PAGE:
Blog

Part 2 Why we want the Navy find a new OLF site to train young pilots in safer conditions

FACT SHEET #2 Navy LINGO You Need to Know!

Air Installations Compatible Use Zones (AICUZ) Program is to protect the health, safety, and welfare of those living near a military airfield while preserving the operational capability of the airfield. This impacts all of Central Whidbey. The 2005 AICUZ Noise Study made predictions about the noise contours of the Growlers for 2013.

If the Central Whidbey Community can document that there is a 5% increase in noise from that predicted, this may be sufficient grounds to reopen the Navy’s 2005 EA — and a 5% increase seems to have been well surpassed. The Navy, under NEPA regulations, will then have to re-open their 2005 EA that allows for the transition to EA-18G Growlers at NASWI.

The Navy’s NEPA regulations lay it out. The Navy has a duty to prepare a new EA or EIS (Environmental Impact Statement) for “continuing projects” where (1) the currently occurring impacts have not been documented in an EA or EIS and there is a discovery that substantial environmental degradation is occurring as a result of the ongoing operation; or (2) there is discovery that the environmental effects are significantly and qualitatively different or more severe than predicted in an earlier NEPA document.

There has never been an Environmental Impact Study (EIS) done on the impact of these large jets at OLF.

How Safe is OLF?

What is an APZ and why should YOU care?

APZs (accident potential zones) are areas where an aircraft mishap is most likely to occur.

APZs follow departure, arrival, and flight pattern tracks and are based on analysis of historic data. The AICUZ includes three APZs — the Clear Zone, APZ I, and APZ II. The Clear Zone extends 3,000 feet beyond the runway and has the highest potential for accidents. APZ I generally extends 5,000 feet beyond the Clear Zone, & APZ II extends 7,000 feet beyond APZ I. An accident is more likely to occur in a Clear Zone than in either APZ I or APZ II.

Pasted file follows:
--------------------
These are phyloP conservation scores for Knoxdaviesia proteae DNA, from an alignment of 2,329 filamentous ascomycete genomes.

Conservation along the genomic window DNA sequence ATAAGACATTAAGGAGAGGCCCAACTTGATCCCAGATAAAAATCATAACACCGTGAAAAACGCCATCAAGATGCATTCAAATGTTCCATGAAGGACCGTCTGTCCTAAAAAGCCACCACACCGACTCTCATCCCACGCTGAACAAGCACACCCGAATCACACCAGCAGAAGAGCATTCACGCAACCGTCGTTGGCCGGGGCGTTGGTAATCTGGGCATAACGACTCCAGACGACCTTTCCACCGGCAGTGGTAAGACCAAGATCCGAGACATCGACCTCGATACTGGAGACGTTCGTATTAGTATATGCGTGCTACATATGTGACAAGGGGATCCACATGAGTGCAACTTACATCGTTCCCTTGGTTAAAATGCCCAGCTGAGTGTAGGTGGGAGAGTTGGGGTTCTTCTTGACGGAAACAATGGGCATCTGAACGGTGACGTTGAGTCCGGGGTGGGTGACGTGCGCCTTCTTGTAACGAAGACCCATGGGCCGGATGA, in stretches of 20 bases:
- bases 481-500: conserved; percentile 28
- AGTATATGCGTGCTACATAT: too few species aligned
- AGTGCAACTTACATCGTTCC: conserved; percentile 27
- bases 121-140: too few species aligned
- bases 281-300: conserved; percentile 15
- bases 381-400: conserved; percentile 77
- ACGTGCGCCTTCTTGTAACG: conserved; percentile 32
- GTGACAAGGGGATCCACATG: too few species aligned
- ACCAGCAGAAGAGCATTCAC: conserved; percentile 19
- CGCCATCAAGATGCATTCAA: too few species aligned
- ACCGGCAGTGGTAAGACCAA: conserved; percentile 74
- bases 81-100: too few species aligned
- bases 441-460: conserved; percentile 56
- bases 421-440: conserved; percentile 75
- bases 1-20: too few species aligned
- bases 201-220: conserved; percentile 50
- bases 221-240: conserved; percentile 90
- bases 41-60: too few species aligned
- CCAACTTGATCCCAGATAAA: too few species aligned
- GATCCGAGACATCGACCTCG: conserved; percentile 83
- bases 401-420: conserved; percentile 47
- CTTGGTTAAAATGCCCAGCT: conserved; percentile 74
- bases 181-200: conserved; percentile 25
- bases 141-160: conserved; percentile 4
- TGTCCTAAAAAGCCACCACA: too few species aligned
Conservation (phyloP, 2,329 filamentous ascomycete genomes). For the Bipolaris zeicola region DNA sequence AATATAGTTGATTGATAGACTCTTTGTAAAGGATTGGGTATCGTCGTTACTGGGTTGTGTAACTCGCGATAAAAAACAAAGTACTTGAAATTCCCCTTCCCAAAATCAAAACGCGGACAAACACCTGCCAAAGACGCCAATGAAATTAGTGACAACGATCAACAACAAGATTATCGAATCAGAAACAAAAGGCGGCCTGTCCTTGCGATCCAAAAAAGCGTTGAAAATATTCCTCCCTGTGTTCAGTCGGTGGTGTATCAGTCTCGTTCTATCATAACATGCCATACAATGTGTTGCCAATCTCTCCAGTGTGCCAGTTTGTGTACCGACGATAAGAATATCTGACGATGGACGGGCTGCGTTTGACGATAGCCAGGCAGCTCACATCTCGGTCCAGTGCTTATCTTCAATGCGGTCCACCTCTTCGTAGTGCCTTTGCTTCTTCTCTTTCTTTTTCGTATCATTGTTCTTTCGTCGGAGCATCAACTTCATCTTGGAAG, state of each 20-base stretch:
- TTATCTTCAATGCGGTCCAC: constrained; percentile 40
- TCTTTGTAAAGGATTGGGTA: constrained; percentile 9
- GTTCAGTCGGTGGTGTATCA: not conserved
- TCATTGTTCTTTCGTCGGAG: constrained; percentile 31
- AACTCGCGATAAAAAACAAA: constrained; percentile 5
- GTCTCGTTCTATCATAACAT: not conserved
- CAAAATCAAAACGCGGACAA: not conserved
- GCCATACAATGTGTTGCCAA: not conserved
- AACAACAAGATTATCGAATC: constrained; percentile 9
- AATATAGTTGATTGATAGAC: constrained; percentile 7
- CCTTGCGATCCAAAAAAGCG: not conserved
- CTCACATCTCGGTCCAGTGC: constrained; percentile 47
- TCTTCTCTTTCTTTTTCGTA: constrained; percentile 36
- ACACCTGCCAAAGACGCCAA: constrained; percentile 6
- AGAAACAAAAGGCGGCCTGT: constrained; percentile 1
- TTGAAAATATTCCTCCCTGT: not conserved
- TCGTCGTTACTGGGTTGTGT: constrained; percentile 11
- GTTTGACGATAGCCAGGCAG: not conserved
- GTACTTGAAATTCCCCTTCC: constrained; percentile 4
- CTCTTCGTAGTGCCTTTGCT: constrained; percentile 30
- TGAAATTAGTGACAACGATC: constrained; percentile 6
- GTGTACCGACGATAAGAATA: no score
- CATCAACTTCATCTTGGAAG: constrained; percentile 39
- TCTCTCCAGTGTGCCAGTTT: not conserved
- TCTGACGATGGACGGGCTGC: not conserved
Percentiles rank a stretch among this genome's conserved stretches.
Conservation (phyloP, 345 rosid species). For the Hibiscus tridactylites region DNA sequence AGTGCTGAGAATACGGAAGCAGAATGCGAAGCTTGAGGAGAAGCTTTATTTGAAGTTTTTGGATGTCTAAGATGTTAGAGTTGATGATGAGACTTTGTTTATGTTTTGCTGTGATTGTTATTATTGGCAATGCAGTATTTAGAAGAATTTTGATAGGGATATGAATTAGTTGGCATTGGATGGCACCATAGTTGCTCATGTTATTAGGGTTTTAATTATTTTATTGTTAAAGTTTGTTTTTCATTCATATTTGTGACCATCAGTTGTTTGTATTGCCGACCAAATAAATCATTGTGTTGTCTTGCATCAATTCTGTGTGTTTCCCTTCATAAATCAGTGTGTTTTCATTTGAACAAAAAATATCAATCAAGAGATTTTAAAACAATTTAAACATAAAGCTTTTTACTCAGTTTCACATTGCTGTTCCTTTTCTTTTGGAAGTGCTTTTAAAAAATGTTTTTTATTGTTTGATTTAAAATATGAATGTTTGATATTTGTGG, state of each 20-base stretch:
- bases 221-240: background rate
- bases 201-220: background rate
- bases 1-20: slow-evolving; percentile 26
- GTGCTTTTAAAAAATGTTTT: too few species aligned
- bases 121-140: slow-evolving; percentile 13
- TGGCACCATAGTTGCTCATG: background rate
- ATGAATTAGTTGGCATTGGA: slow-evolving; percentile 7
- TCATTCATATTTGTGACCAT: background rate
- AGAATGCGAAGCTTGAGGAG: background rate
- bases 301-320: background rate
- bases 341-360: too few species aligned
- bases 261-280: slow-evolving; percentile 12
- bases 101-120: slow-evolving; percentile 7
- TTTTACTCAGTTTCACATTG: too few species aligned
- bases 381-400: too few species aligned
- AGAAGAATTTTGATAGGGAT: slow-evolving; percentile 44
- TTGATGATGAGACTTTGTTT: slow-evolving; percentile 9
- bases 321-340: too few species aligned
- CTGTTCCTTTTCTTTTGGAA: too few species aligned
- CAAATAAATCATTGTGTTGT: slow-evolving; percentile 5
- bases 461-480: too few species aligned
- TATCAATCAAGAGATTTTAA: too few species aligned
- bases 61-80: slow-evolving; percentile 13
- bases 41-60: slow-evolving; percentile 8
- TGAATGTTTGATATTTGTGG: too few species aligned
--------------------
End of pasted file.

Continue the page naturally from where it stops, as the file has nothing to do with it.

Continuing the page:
Per the 2005 AICUZ, the OLF is a class B runway. The APZI area for a class B is 3000’ wide by 5000’ long, and APZII area is 3000’ wide by 7000’ long. Neither APZ designations have been created for the OLF. Nevertheless, the Navy criteria for establishing APZ zones have been exceeded at OLF Coupeville.

The Clear zone is 3000’ long. Some of the Clear Zone at OLF is privately owned.

Island County has allowed development to continue around OLF, including the Whidbey Island Transit District’s expansion, which is in an APZI crash zone. Admirals Cove, another example, is a 400 home housing development, which by current safety regulations, should also be an APZI.

How Loud is the EA-18 G Growler?

How does the Navy Calculates Noise? The Navy describes noise exposure using the Day-Night Average Sound Level (DNL). The DNL metric expands daily noise events into a 24-hour average for an entire year. Aircraft ‘operations’ conducted at night (10:00 p.m. to 7:00 a.m.) are weighted because people are more sensitive to noise during sleeping hours.

DNLs do not tell us what the loudest event is in a 24-hour period, nor do they tell us how many noisy events there may be in a 24-hour period. Our ears do not average noise over a 24-hour period. We hear and react to each noise as a separate incident.

Comments are closed, but trackbacks and pingbacks are open.

Related Posts

DEAFENING DAYS AHEAD!

Flight Operations Schedule at OLF Coupeville the Week of August 24-30, 2014    ...